Nematodes in the Home Garden

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IMG_3320Root knot nematodes have stunted the roots of this tomato plant.

Nematodes are a common problem in sandy soils. Nematodes are microscopic worms that live in the soil. Many nematodes are beneficial, preying on pests, microorganisms and even other nematodes; but some feed on plant roots, stunting growth. Several species of nematodes are found in coastal North Carolina but the most common and easiest to recognize is the root knot nematode.
Root knot nematodes can be a serious problem for vegetables. Affected plants appear stunted and pale, drop flowers and fruits, wilt and decline even when plants have adequate water and fertilizer. The culprit is most obvious when plants are pulled at the end of the season. Root knot nematode infected plants will have bumpy, knot-like galls on the roots.
Nematodes can be a major issue in the landscape as well. Nematodes are a frequent problem on figs and can also affect landscape plants and turf. Infected plants may have poor growth, low vigor, yellowing leaves, loss of leaves and stem dieback. Nematode damage in grass results in yellowing and thinning. Plants affected by nematodes usually decline slowly over a period of several years. Since other problems like root rot or too much fertilizer can cause symptoms similar to those produced by nematodes, it is a good idea to conduct a soil sample to look for nematodes. The North Carolina Department of Agriculture and Consumer Sciences conducts this service for a nominal fee. Contact your county extension office for details.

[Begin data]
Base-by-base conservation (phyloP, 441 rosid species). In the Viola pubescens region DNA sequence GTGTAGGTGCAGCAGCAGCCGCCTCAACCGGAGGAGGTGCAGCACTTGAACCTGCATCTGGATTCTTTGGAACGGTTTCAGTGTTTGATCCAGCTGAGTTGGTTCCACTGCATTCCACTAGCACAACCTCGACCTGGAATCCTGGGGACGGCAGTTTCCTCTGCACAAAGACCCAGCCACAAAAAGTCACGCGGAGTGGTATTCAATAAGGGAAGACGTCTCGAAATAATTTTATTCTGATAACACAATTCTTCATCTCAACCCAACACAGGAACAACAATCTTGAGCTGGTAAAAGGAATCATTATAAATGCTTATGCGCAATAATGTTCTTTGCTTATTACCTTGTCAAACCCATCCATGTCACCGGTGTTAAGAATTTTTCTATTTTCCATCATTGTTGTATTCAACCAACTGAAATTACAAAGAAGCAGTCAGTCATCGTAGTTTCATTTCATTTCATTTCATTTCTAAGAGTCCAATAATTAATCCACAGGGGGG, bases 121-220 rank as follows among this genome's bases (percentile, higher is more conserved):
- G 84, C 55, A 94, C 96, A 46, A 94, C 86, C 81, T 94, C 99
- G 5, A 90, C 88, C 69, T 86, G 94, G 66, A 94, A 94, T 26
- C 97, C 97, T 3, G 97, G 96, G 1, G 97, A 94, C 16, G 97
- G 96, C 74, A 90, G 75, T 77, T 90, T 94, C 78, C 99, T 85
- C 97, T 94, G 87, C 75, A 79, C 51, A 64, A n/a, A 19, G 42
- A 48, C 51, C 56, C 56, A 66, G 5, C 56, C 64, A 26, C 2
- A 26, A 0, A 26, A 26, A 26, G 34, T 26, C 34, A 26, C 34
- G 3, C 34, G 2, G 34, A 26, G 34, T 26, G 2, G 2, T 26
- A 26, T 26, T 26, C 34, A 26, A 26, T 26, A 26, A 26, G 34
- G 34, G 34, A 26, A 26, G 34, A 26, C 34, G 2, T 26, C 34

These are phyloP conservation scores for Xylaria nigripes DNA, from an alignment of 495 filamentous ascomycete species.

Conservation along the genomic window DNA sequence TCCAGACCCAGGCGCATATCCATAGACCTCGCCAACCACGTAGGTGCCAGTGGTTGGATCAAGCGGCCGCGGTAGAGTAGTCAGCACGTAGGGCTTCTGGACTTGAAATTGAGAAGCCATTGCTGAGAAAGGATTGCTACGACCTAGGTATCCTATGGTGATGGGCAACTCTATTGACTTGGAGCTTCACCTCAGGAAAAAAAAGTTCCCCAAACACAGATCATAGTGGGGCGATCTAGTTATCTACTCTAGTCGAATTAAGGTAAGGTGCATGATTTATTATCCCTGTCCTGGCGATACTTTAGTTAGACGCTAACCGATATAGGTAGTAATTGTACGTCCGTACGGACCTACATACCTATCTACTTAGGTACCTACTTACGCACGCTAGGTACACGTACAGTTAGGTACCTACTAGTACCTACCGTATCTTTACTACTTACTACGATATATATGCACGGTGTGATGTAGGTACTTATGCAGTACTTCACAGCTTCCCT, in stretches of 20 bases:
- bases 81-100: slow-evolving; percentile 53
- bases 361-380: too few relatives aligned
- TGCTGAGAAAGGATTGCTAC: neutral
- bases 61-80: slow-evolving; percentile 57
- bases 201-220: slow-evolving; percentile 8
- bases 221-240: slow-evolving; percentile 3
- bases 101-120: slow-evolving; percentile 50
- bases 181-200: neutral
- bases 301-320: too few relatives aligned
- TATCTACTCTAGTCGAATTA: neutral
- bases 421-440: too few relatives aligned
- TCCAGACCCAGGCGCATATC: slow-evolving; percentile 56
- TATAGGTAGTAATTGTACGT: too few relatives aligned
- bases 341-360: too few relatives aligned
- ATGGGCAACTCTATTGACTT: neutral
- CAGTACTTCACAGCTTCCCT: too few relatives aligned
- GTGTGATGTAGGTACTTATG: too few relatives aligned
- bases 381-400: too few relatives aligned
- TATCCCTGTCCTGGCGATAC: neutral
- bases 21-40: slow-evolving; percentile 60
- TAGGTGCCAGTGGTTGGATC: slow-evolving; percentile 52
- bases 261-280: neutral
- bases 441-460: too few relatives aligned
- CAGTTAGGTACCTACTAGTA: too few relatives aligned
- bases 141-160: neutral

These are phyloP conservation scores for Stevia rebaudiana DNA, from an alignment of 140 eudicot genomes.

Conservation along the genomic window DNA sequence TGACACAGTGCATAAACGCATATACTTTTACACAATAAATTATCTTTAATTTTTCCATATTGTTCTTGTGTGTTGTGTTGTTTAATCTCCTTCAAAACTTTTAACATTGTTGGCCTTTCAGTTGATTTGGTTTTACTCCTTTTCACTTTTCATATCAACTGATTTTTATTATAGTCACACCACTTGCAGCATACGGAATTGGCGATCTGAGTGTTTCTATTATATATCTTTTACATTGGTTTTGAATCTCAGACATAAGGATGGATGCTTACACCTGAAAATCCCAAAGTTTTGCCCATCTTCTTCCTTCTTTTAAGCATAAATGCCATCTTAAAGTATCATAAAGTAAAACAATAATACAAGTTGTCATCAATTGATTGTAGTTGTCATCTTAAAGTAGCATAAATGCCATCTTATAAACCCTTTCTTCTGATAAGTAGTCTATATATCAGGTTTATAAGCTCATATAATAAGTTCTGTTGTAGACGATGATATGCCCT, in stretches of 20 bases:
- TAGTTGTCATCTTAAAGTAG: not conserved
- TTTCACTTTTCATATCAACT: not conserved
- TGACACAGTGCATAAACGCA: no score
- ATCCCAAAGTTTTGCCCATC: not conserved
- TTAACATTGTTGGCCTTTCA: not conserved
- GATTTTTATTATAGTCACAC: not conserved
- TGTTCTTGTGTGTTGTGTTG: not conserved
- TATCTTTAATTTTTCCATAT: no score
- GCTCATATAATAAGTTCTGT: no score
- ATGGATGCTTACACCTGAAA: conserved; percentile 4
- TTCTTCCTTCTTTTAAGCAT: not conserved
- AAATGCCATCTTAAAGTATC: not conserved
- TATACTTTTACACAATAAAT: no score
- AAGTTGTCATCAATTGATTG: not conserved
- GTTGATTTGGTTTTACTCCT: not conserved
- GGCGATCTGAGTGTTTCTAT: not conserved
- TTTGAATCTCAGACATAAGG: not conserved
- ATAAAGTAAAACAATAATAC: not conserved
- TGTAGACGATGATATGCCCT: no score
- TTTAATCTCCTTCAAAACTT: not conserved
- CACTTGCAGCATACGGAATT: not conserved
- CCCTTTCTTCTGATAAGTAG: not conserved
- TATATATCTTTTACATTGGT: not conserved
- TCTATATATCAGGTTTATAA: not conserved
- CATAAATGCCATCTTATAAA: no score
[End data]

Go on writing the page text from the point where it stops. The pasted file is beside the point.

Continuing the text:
There are no chemicals available that will kill nematodes in a home garden or landscape but there are several steps that can be taken to manage them. In the vegetable garden, one of the easiest options is to grow vegetables that are not susceptible to attack – including crops like sweet corn, asparagus, broccoli, cabbage, kale, collards, and mustard. When available, choose nematode resistant varieties of other crops such as ‘Amelia’ or ‘Celebrity’ tomatoes. Certain cover crops can suppress nematode populations as can frequent tilling in the spring and summer to expose nematodes to sun and air, adding compost to the soil, and soil solarization.
 Nematodes are much harder to control in the landscape. Often the best option for landscape beds is to remove infected plants and replace them with resistant species. For lawns, provide optimum fertility and irrigation to prevent additional stress to the turf. If necessary, consider replacing turf with a more vigorous selection or a ground cover.